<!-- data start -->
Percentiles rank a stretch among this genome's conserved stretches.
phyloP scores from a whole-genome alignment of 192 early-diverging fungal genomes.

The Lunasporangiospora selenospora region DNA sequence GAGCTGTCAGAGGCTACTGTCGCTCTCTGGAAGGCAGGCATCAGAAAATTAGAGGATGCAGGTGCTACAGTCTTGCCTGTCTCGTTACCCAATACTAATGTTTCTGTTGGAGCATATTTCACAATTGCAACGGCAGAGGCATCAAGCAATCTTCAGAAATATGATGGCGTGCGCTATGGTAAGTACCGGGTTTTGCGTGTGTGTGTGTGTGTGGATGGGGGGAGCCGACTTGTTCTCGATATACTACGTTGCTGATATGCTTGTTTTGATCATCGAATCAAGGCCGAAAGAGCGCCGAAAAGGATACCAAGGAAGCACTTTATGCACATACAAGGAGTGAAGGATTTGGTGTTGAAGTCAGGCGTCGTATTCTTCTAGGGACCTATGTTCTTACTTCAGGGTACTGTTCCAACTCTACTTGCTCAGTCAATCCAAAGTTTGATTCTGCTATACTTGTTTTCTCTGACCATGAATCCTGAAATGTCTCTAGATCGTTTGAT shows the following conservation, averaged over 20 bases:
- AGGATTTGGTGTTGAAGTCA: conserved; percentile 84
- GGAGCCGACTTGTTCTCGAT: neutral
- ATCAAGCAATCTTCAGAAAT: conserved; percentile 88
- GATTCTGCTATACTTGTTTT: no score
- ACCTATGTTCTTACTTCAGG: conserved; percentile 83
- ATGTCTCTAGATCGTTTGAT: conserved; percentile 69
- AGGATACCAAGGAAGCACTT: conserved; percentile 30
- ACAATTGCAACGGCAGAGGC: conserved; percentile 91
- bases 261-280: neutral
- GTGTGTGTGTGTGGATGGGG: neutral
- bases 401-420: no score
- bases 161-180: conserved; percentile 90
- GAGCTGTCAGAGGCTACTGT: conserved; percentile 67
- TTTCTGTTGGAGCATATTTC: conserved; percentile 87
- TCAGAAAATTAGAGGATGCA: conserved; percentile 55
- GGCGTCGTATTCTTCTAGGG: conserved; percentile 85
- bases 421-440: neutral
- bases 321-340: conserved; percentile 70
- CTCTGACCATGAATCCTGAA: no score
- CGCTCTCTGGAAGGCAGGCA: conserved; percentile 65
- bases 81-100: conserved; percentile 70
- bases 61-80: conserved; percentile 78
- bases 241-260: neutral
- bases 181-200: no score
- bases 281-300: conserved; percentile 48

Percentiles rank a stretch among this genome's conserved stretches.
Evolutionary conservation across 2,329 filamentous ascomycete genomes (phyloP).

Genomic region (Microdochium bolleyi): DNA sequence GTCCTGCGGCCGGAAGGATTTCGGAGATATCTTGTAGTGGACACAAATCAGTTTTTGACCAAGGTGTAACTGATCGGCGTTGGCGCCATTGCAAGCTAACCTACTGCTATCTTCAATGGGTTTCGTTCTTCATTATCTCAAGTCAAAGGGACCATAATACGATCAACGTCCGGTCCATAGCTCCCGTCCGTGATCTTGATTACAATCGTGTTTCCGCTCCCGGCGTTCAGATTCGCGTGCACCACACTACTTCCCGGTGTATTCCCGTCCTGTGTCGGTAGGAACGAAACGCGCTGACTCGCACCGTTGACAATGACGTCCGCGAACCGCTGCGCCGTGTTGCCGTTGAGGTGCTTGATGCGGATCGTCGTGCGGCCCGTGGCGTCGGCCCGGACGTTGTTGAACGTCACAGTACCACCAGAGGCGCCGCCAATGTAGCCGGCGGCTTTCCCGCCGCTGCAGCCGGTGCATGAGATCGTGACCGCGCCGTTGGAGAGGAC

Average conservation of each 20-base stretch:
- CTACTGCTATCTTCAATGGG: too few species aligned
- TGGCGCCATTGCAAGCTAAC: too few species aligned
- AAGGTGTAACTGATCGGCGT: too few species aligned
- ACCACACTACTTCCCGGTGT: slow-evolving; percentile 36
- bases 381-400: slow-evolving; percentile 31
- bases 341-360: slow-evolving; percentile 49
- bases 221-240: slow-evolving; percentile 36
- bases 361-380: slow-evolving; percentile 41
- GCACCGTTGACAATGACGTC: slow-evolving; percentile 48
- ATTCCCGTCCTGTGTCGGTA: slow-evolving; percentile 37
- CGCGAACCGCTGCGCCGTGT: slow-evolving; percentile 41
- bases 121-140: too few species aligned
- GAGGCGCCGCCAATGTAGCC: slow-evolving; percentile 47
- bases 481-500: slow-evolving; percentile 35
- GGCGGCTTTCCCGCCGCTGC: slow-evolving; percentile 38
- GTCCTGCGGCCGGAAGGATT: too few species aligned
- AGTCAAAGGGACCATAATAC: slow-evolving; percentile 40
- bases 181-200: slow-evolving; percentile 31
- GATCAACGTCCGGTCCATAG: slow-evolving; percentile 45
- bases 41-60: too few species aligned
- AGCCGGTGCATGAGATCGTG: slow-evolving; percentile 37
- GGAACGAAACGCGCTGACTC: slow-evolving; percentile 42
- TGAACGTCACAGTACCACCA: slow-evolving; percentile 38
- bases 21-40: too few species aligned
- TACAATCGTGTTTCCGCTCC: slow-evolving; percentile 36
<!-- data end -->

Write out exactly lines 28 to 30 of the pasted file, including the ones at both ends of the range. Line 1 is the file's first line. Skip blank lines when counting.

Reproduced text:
- bases 281-300: conserved; percentile 48

Percentiles rank a stretch among this genome's conserved stretches.
Evolutionary conservation across 2,329 filamentous ascomycete genomes (phyloP).